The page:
Black Liberation

Black Liberation : A Comparative History of Black Ideologies in the United States and South Africa

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This is a sequel to Fredrickson's "White Supremacy: A Comparative Study in American and South African History" (OUP USA 1981). Where that book dealt with white domination of blacks in both societies, "Black Liberation" focuses on the efforts of African Americans and South African blacks to combat this domination. The book starts in the 1860s, following the emancipation of slaves after the Civil War, and ends with the conclusion of apartheid in South more

Product details

  • Hardback | 400 pages
  • 165.1 x 236.22 x 33.02mm | 703.06g
  • Oxford University Press Inc
  • New York, United States
  • English
  • 019505749X
  • 9780195057492

Review quote

"A superb sequel to his comparison of the two countries in White Supremacy, Fredrickson's Black Liberation compres the black responses to white oppression with equal brilliance."--C. Vann Woodwardshow more

About George M. Fredrickson

About the Author: George M. Fredrickson is Edgar E. Robinson Professor of United States History at Stanford University. He is the author of nine books, including White Supremacy, which won the Ralph Waldo Emerson Prize, the Merle Curti Award, and was a jury nominee for the Pulitzer more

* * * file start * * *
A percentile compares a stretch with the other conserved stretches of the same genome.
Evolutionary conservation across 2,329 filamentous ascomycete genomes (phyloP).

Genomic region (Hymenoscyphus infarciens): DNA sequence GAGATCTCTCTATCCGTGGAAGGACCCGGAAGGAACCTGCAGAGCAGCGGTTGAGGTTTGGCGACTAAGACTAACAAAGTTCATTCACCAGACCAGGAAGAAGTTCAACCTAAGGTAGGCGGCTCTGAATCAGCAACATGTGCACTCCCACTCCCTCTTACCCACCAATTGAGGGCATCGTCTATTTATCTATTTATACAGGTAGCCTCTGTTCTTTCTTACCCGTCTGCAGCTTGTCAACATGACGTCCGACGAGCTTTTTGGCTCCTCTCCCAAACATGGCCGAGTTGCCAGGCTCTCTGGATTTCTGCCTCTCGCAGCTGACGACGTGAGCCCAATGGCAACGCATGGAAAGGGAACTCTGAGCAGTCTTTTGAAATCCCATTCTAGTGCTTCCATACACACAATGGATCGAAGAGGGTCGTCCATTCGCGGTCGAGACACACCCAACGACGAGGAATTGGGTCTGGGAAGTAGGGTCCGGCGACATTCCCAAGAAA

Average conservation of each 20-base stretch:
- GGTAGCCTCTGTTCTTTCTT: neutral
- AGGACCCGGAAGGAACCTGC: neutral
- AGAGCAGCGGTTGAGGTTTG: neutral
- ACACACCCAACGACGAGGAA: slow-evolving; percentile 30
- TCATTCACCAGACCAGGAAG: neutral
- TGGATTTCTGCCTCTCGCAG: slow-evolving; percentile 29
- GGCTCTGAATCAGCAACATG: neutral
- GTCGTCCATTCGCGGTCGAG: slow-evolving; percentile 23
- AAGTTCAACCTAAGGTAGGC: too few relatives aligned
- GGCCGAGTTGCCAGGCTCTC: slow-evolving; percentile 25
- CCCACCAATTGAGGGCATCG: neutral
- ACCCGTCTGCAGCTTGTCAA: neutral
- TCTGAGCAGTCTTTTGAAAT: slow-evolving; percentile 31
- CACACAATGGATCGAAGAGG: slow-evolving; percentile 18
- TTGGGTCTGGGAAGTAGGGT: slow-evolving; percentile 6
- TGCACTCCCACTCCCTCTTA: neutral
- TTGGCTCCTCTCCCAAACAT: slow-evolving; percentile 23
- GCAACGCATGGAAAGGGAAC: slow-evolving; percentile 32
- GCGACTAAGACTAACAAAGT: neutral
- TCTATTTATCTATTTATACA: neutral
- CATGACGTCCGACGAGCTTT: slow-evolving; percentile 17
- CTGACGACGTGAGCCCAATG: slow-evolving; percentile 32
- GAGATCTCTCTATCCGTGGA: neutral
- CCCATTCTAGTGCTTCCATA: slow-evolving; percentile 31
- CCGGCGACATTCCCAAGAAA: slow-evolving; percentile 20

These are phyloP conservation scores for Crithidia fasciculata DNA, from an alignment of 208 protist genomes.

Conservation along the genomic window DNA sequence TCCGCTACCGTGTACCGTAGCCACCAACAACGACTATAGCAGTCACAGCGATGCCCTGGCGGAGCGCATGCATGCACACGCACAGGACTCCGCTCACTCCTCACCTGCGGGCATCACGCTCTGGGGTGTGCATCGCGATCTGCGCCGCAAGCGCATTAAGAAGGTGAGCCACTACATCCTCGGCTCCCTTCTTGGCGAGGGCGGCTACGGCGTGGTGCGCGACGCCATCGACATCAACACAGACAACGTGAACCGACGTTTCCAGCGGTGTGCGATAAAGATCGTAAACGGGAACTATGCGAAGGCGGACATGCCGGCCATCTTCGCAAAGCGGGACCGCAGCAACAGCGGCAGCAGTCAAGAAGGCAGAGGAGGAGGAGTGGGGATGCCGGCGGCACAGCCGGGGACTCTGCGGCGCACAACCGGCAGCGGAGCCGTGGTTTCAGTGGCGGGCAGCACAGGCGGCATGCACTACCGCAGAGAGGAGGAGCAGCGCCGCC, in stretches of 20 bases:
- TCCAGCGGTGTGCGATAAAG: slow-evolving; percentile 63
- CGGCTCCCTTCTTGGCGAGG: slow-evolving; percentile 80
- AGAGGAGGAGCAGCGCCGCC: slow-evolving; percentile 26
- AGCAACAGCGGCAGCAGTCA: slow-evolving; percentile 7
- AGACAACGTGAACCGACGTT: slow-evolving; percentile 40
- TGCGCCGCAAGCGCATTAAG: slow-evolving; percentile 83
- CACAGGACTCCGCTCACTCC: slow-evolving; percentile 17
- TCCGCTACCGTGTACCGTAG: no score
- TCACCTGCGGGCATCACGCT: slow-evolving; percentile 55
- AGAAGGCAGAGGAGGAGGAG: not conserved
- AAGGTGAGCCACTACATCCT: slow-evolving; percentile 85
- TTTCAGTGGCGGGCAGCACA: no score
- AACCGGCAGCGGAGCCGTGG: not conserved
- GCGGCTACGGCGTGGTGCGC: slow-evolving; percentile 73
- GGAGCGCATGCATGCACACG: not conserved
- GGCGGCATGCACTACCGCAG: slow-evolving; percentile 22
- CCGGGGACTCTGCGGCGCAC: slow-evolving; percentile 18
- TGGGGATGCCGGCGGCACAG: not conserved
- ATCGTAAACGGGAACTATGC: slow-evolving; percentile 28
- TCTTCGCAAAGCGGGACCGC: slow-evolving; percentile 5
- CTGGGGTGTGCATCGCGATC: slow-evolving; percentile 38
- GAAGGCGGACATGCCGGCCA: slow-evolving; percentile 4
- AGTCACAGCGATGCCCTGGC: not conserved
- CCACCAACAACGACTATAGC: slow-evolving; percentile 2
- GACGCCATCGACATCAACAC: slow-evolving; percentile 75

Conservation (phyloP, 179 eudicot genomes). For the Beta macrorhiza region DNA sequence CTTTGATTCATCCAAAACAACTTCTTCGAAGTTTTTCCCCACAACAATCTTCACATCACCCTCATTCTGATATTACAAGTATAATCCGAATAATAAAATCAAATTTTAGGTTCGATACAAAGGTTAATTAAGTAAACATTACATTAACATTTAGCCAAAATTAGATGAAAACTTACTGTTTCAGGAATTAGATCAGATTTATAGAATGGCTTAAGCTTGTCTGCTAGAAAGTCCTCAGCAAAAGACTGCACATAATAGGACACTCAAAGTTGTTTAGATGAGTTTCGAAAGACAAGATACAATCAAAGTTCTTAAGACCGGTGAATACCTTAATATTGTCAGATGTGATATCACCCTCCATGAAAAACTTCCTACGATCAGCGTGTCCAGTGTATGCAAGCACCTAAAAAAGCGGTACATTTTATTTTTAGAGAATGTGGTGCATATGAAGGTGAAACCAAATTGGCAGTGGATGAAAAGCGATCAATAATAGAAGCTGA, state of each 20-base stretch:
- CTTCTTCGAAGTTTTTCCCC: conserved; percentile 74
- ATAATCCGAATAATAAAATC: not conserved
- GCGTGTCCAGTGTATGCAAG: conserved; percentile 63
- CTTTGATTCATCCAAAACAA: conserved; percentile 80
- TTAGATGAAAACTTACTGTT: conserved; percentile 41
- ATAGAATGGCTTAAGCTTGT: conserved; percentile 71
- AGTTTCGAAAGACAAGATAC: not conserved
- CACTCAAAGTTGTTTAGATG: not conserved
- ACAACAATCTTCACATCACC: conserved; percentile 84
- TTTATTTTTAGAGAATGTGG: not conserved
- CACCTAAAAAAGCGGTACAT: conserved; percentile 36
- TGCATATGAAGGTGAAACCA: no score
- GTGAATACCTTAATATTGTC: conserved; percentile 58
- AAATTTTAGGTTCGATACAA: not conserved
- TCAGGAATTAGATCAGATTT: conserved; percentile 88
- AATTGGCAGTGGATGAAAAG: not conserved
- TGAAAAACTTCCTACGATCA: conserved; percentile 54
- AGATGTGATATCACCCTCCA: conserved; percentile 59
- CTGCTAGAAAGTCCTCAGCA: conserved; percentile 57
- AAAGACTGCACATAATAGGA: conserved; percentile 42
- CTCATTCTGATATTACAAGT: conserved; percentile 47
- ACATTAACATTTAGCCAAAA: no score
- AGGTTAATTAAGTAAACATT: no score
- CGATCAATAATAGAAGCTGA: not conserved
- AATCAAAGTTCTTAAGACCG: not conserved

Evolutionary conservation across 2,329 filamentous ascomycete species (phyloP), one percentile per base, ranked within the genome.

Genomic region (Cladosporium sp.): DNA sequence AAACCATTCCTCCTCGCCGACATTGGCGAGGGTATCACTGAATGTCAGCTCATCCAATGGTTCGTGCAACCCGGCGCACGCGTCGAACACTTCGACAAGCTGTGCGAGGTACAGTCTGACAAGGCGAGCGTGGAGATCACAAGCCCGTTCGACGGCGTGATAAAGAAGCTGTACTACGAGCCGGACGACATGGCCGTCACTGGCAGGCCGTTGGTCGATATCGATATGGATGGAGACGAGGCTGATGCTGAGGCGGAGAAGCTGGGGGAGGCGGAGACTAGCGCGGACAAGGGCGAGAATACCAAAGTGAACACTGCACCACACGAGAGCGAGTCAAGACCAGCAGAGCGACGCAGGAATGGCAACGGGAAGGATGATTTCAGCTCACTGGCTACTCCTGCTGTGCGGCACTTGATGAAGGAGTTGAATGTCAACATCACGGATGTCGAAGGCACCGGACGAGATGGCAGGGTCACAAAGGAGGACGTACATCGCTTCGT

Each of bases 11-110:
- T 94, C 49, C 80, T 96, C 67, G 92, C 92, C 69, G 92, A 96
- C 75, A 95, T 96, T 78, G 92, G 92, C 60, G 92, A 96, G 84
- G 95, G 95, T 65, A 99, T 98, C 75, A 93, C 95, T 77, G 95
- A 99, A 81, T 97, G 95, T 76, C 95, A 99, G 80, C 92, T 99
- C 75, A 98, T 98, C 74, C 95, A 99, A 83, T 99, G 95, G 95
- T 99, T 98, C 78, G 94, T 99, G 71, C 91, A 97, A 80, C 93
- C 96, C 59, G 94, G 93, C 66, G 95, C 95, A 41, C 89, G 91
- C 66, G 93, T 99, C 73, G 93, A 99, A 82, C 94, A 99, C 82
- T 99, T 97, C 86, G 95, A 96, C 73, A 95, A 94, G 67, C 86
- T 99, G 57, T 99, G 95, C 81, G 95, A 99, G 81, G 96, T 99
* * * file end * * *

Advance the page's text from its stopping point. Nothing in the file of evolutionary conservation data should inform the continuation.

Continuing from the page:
Review Text

This look at the nature of black protest in South Africa and the US is a profound and necessary contribution to the field of black studies. History professor Fredrickson (Stanford; White Supremacy, 1981, etc.) puts forth the general thesis that, in both countries, black leaders were motivated not by a desire to switch places with their oppressors but by a wish to create a truly equal, race-blind polity that hewed to the best of Western democratic philosophy. Through an analysis that ranges from the early 19th century to today, he demonstrates that violent rebellion had no real presence in either society until the 1960s. Frederick Douglass, New York Globe editor T. Thomas Fortune, and Martin Luther King in the US, and early Cape political leader A.K. Soga and Nelson Mandela in South Africa, among others, all proposed working within the system to make it better for all people. Fredrickson demonstrates how ideologies as diverse as nationalism, communism, Christianity, capitalism, pan-Africanism, and populism were combined and adapted by both movements toward this end. He also explains how thoroughly aware the black leaders in the two societies were of one another, viewing their own struggles as part of a larger fight for black humanity everywhere. According to the author, Marcus Garvey's pan-Africanist movement, for example, had a great impact on black political thought in South Africa, with one acolyte founding the ANC's branch in the Western Cape. Yet Garvey's rhetoric of self-determination was, at least in the case of former president-general of the ANC Z.R. Mahabane, wed to a belief that the future of South Africa must include "the full and free cooperation of all white and black races of the land." Showing the stunning parallels in the politics of black peoples on both sides of the Atlantic, this offers definitive proof of the robust continuity of black freedom struggles. (Kirkus Reviews)show more

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13 ratings
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3 31% (4)
2 0% (0)
1 8% (1)
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